What do Disney’s bid for Marvel Entertainment and Baker Hughes’ bid for BJ Services have in common? Disney-Marvel is all about cartoon content; Baker Hughes-BJ is about oil services. Two very different worlds, the one fun, the other gritty – although Marvel will introduce grit to Disney’s Magic Kingdom. More on this below. There are some parallels in the two deals. In each case, a bigger company is filling a glaring gap, and is doing so at a crucial inflection point in the economy: assets in theory remain fairly cheap but possibly not for much longer as consumer confidence improves, manufacturing output increases and the price of oil gets support. First, let’s tackle Baker Hughes’s $5.5 billion acquisition of BJ Services. The cost savings should be fairly easy to pull off, assuming the merger is managed well: Baker Hughes estimates cutting overlapping corporate overhead costs will help achieve $75 million in savings in the first year, with more savings thereafter as other parts of the combined company come together. The goal is to create a more comprehensive one-stop provider of services to oil companies, especially those tackling major projects in far-flung locales where dealing with a single service provider is far easier than juggling several. Baker Hughes-BJ creates a formidable competitor to the likes of Halliburton and Schlumberger, as DJN colleague Angel Gonzalez notes. In the $4 billion Disney-Marvel pact, we have the owner of cuddly cartoon characters adding a world-class stash of edgy cartoon heroes. So, Disney aims to become a one-stop cartoon shop for the tender 3-year-old and tough pre-teen, male and female alike. (Disney tends to skew female at present.) There are differences in price. Disney is forced to pay a fat premium for Marvel because the latter has so brilliantly preserved its characters’ edge and freshness. At first blush Baker Hughes/BJ seems priced more reasonably – a reflection of the economy’s remaining vulnerability: manufacturing is improving but very slowly, so prices of commodities such as crude oil are still on the soft side. That said, the market thinks Baker Hughes may be overpaying and its shares are down today. Disney shares are down a bit, too, as people worry about its credit rating, among other things. Certainly, Baker Hughes and BJ are two peas in a pod compared with Disney and Marvel – two very different media firms. As my DJ Market Talk colleague Max Murphy points out, Disney’s traditional constituents may be in for a shock once Marvel is absorbed into Walt’s culture: In Marvel’s universe, they write, “people die, sometimes use drugs and occasionally reveal themselves as homosexual, among other scenarios meant to create a gritty true-to-life world for its heroes and villains to inhabit. Will topics like genocide and racism prove taboo for the Mouse House, and will DIS sanitize comicdom to the horror of legions of devoted readers?” I would guess Disney’s bosses are too smart to harm Marvel. Disney will change.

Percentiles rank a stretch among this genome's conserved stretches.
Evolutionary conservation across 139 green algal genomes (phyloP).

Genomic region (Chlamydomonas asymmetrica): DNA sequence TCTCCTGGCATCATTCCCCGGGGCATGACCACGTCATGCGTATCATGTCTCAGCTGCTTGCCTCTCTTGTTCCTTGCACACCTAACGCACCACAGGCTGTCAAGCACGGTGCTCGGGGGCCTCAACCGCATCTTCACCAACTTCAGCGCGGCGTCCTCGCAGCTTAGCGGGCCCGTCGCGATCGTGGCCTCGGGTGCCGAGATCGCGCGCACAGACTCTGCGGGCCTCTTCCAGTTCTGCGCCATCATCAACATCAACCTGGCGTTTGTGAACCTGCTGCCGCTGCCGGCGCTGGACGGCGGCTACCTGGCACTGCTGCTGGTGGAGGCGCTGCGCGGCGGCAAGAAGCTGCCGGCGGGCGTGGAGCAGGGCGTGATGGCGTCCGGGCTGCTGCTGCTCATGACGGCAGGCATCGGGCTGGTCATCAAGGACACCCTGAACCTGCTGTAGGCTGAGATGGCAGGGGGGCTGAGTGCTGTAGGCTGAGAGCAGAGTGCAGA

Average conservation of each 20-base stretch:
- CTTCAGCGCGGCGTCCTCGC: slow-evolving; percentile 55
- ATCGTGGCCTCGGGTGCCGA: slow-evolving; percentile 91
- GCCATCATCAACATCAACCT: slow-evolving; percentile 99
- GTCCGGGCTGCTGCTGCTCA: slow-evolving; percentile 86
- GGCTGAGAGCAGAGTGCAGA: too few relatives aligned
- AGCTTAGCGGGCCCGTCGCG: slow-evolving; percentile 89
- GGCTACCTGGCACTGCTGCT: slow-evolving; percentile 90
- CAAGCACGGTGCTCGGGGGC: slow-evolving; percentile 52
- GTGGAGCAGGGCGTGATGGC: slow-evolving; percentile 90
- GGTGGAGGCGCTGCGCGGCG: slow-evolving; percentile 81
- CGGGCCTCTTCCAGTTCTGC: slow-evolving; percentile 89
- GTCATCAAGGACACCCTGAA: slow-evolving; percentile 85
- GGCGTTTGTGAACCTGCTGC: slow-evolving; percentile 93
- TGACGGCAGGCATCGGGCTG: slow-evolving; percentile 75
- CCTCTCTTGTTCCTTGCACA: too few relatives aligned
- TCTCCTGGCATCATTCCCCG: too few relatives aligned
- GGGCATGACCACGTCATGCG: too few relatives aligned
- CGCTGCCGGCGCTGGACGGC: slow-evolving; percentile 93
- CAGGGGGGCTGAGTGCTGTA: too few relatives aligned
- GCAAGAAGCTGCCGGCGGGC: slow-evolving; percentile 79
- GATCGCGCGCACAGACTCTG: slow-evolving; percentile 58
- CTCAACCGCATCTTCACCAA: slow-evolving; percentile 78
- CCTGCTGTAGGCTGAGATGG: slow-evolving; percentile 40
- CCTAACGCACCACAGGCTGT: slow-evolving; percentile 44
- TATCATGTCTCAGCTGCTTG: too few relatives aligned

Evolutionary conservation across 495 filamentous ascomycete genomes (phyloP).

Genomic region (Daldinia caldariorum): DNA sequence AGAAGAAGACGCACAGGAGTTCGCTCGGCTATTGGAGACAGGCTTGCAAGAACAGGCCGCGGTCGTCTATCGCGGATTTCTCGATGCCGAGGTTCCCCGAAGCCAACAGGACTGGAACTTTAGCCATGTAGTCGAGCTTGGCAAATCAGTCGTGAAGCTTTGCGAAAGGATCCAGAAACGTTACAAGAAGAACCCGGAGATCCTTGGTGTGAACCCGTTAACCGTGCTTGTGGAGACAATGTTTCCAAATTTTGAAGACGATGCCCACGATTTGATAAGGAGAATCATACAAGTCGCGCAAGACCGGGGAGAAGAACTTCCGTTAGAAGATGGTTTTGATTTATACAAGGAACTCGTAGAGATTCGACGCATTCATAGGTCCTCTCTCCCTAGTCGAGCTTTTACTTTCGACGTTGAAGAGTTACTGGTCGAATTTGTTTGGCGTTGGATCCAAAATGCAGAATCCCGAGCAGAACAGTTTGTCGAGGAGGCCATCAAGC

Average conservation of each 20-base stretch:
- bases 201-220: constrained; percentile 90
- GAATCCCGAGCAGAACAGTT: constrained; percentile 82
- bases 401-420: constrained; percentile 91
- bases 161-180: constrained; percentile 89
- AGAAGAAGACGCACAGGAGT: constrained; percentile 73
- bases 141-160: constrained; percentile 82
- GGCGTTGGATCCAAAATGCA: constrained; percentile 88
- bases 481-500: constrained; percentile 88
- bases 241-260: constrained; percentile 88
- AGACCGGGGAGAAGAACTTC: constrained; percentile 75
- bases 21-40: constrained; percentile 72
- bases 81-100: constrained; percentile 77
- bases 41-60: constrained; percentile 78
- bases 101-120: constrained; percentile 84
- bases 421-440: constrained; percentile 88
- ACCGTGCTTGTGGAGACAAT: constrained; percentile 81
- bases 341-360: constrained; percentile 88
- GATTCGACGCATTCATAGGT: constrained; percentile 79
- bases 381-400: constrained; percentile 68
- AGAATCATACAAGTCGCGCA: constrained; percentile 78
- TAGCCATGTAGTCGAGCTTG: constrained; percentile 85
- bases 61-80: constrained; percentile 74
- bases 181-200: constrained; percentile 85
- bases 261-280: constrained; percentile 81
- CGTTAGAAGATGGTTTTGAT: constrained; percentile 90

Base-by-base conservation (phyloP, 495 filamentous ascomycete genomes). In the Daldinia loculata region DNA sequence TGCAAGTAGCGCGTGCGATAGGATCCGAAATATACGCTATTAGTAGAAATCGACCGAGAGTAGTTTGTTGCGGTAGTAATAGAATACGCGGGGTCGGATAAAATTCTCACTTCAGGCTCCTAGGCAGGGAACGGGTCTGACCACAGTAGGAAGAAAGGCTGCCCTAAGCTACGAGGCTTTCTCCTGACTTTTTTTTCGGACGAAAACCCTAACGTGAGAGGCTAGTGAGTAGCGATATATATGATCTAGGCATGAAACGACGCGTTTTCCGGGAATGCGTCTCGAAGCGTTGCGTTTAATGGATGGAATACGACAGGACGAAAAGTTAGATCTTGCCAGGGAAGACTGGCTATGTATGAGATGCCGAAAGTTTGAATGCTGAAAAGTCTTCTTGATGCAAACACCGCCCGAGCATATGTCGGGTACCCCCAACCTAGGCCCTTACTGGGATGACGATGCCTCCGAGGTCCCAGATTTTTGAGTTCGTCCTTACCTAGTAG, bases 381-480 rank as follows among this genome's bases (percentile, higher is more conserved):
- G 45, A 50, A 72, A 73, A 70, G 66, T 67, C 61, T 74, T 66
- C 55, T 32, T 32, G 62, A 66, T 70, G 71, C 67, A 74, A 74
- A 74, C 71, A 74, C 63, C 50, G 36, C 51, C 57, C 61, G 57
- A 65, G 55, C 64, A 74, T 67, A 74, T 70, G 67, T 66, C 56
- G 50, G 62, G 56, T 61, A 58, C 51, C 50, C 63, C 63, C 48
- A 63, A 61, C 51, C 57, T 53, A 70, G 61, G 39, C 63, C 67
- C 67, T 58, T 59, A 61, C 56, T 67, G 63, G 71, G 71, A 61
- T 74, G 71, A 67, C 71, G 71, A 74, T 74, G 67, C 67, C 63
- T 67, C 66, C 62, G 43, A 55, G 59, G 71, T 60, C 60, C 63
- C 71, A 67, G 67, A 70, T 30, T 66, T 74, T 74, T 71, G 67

Australia, China, Crime, Mining Industry, Natural Resources / Comments Off